Kaspersky Lab shifts customer data out of Russian Federation

Andrew Cummings
May 15, 2018

On Tuesday, the cybersecurity firm said that "a number of core processes" will be shifted from Russian Federation, including customer data storage systems and processing "for most regions".

The idea had first been mooted in March this year, and the Swiss facility The facility is to be one of a series of "transparency centres" located around the world, and will be used to collect and analyse files identified as suspicious from the computers of tens of millions of Kaspersky customers based in the United States and European Union.

Today's announcement of the Kaspersky Zurich Transparency Center also comes a day after the Dutch government announced plans to phase out the usage of Kasperksy products on government systems as "as a precautionary measure", also advising private companies to do the same.

By the end of 2019, Kaspersky Lab hopes to have moved the infrastructure used for U.S. customer data storage and processing to Zurich.


The move follows controversy in the United States a year ago when the federal government removed Kaspersky from its list of approved vendors, weeks after senior U.S. intelligence agency and law enforcement officials expressed concerns about the safety of its software.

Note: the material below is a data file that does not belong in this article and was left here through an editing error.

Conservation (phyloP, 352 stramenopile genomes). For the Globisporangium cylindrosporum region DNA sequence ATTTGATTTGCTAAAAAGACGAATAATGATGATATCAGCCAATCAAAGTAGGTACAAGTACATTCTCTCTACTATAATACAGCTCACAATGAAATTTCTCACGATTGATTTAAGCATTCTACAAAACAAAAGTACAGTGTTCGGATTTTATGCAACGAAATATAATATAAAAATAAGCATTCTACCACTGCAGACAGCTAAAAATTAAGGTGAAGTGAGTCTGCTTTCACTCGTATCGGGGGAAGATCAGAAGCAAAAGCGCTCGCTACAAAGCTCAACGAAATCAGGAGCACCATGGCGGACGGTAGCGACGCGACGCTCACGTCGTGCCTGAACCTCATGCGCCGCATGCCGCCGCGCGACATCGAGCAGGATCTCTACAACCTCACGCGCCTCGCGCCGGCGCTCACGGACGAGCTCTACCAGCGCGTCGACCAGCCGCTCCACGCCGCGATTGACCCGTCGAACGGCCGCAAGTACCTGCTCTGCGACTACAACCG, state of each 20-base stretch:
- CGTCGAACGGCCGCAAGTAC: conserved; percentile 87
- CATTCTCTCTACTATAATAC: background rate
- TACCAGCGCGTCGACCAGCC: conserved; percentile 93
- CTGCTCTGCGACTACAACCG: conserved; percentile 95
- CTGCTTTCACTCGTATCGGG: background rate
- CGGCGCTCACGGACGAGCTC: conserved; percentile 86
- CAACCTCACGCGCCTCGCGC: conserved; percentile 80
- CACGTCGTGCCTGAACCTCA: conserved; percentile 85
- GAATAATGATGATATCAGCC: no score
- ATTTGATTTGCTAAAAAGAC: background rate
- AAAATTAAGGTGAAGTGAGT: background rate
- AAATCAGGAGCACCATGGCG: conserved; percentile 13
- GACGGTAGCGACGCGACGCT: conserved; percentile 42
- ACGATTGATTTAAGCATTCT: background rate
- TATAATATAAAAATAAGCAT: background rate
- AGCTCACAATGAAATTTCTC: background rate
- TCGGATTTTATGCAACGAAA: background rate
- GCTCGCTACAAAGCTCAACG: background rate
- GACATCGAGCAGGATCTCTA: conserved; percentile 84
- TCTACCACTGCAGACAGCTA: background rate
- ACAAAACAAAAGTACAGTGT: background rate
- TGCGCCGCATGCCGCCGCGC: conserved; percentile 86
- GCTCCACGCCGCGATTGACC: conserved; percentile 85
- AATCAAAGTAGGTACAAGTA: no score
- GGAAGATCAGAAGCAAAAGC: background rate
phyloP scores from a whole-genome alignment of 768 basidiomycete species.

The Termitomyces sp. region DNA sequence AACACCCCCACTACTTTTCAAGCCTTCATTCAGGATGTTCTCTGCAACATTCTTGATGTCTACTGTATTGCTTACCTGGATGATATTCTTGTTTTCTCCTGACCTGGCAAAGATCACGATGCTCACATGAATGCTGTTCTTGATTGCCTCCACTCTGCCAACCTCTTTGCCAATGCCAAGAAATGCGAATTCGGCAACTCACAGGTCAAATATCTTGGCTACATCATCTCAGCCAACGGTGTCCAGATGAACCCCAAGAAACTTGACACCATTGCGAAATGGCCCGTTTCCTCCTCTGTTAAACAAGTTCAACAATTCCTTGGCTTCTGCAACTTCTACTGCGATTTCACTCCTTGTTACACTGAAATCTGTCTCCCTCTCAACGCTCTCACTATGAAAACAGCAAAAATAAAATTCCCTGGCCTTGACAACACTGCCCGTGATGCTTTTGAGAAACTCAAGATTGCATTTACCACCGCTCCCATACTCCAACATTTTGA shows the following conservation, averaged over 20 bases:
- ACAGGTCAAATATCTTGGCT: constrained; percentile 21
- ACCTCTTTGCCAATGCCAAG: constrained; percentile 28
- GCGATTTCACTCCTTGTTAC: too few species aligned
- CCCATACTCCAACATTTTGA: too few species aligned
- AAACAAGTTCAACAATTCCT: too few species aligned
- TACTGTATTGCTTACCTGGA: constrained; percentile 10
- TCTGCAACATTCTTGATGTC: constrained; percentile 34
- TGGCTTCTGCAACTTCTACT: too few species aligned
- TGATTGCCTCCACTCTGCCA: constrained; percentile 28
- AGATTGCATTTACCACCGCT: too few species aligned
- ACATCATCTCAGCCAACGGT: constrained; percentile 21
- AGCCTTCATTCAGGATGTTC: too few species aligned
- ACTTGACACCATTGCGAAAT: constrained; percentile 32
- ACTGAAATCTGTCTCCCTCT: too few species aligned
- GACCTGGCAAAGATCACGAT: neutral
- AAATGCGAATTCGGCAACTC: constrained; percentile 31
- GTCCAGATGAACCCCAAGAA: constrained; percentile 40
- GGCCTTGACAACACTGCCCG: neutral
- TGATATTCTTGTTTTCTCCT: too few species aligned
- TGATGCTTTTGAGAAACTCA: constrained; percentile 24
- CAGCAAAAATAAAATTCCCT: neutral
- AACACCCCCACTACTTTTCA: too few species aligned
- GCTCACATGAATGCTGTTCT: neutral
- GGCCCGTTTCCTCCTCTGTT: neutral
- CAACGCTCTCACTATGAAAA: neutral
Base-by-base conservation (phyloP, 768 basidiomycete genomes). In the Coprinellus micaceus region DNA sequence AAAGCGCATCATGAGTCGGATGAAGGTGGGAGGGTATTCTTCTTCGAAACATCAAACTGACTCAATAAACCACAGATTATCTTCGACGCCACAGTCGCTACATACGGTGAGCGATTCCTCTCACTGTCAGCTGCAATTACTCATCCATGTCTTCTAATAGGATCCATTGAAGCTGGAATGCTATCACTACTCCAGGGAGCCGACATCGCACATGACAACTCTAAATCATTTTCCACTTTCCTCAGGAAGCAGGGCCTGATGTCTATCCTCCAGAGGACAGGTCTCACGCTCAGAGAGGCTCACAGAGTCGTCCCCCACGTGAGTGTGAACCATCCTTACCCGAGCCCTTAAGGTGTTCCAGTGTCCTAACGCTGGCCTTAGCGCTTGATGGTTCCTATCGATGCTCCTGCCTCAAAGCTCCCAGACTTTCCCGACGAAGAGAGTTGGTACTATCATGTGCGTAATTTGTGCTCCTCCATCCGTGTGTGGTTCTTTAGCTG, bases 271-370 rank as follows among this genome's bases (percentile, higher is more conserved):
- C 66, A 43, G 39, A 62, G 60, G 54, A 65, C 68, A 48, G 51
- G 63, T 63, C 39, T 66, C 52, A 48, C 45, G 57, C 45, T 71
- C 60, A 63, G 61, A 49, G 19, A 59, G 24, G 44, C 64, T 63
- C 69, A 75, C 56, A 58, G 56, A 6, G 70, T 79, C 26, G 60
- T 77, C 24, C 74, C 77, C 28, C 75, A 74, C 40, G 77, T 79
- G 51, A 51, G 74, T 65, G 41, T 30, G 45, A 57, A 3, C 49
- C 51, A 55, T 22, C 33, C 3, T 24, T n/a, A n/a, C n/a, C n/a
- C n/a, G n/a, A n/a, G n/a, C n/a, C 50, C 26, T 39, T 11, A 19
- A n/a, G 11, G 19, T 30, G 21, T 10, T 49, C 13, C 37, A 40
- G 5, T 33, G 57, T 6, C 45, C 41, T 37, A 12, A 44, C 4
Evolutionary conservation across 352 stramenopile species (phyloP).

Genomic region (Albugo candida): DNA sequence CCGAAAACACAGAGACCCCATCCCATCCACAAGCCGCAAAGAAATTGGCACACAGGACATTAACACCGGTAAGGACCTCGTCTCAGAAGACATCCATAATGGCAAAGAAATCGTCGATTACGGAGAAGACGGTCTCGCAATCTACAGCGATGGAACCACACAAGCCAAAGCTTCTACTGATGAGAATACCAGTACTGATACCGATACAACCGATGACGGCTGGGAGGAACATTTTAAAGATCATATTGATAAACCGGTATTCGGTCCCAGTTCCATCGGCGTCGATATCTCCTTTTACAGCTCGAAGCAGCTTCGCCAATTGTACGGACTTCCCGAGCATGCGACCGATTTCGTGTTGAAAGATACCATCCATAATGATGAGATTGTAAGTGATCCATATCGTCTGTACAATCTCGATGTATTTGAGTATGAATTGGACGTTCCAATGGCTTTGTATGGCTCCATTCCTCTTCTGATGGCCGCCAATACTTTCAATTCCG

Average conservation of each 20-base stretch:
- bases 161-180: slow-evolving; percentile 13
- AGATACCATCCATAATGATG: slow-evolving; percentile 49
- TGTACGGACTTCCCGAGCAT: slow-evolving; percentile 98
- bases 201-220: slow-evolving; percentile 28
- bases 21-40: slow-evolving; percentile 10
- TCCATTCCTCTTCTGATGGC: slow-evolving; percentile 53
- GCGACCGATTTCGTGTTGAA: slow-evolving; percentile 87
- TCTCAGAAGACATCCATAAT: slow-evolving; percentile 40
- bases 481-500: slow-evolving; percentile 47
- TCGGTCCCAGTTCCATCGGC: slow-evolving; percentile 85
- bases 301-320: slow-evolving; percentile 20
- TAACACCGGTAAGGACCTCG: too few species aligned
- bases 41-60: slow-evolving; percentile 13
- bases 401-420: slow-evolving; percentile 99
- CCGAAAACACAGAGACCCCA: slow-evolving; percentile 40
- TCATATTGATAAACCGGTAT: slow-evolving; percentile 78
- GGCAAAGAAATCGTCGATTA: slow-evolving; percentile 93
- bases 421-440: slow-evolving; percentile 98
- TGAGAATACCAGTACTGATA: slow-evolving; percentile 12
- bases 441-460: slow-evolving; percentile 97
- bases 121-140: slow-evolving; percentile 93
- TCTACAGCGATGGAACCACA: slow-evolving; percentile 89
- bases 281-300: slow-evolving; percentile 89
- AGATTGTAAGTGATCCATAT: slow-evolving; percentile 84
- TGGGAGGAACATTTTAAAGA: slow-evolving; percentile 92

The migration will be supervised by an independent Switzerland-based third party "to ensure full transparency and integrity".

The decision by the vendor, as part of its Global Transparency Initiative, to move a number of core processes from Russia to the famously neutral Switzerland, should stem a lot of the criticisms about Russian ties.

The company, headquartered in Moscow, Russia, says the transition is part of the Global Transparency Initiative.


Software produced by Kaspersky has already been banned from USA government systems, and the company has been on a mission to prove that Russian Federation is not spying on other countries via its antivirus tools.

One of the easy attacks to make against Kaspersky Labs has been to focus on its Russian heritage and then raise questions of trust and regardless of whether it has any validity it has made an impact on brand association. "We believe these two qualities make Switzerland the flawless place to move part of our sensitive infrastructure".

As well as data on Western customers plus those in Singapore, Japan and South Korea, the facility will host a "software build conveyer" - tools used to assemble ready-to-use software out of source code. "Since transparency and trust are becoming universal requirements across the cybersecurity industry, Kaspersky Lab supports the creation of a new, non-profit organisation to take on this responsibility, not just for the company, but for other partners and members who wish to join", Kaspersky added.

Eugene Kaspersky, CEO of Kaspersky Lab, said the move will allow his firm to rebuild customer trust and deal with industry challenges.


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